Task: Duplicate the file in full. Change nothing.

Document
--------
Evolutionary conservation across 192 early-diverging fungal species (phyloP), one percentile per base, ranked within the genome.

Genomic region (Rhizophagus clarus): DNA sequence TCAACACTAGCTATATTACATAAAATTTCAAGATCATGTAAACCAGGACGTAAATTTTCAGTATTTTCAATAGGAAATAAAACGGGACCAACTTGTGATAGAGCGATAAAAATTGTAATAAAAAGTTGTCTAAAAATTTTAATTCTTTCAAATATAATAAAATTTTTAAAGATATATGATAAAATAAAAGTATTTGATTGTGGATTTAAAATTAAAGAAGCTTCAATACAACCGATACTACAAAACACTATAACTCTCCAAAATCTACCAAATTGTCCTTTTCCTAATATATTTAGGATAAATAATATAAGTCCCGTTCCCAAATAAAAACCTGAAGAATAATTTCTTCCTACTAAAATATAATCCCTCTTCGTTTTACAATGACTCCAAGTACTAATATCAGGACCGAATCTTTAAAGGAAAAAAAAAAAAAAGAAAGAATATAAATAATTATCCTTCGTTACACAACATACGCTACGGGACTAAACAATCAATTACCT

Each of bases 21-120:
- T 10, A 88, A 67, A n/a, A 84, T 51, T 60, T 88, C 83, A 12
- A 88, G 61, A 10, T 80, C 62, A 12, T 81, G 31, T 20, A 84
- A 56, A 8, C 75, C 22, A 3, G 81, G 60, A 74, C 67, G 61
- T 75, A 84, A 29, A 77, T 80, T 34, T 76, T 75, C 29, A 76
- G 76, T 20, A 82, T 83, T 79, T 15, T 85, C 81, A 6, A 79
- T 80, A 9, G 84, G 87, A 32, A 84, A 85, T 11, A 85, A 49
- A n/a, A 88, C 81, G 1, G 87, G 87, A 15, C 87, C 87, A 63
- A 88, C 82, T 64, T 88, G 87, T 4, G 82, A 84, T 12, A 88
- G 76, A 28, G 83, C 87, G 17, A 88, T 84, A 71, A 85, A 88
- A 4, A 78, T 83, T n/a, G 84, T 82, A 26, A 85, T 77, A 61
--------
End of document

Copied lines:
Evolutionary conservation across 192 early-diverging fungal species (phyloP), one percentile per base, ranked within the genome.

Genomic region (Rhizophagus clarus): DNA sequence TCAACACTAGCTATATTACATAAAATTTCAAGATCATGTAAACCAGGACGTAAATTTTCAGTATTTTCAATAGGAAATAAAACGGGACCAACTTGTGATAGAGCGATAAAAATTGTAATAAAAAGTTGTCTAAAAATTTTAATTCTTTCAAATATAATAAAATTTTTAAAGATATATGATAAAATAAAAGTATTTGATTGTGGATTTAAAATTAAAGAAGCTTCAATACAACCGATACTACAAAACACTATAACTCTCCAAAATCTACCAAATTGTCCTTTTCCTAATATATTTAGGATAAATAATATAAGTCCCGTTCCCAAATAAAAACCTGAAGAATAATTTCTTCCTACTAAAATATAATCCCTCTTCGTTTTACAATGACTCCAAGTACTAATATCAGGACCGAATCTTTAAAGGAAAAAAAAAAAAAAGAAAGAATATAAATAATTATCCTTCGTTACACAACATACGCTACGGGACTAAACAATCAATTACCT

Each of bases 21-120:
- T 10, A 88, A 67, A n/a, A 84, T 51, T 60, T 88, C 83, A 12
- A 88, G 61, A 10, T 80, C 62, A 12, T 81, G 31, T 20, A 84
- A 56, A 8, C 75, C 22, A 3, G 81, G 60, A 74, C 67, G 61
- T 75, A 84, A 29, A 77, T 80, T 34, T 76, T 75, C 29, A 76
- G 76, T 20, A 82, T 83, T 79, T 15, T 85, C 81, A 6, A 79
- T 80, A 9, G 84, G 87, A 32, A 84, A 85, T 11, A 85, A 49
- A n/a, A 88, C 81, G 1, G 87, G 87, A 15, C 87, C 87, A 63
- A 88, C 82, T 64, T 88, G 87, T 4, G 82, A 84, T 12, A 88
- G 76, A 28, G 83, C 87, G 17, A 88, T 84, A 71, A 85, A 88
- A 4, A 78, T 83, T n/a, G 84, T 82, A 26, A 85, T 77, A 61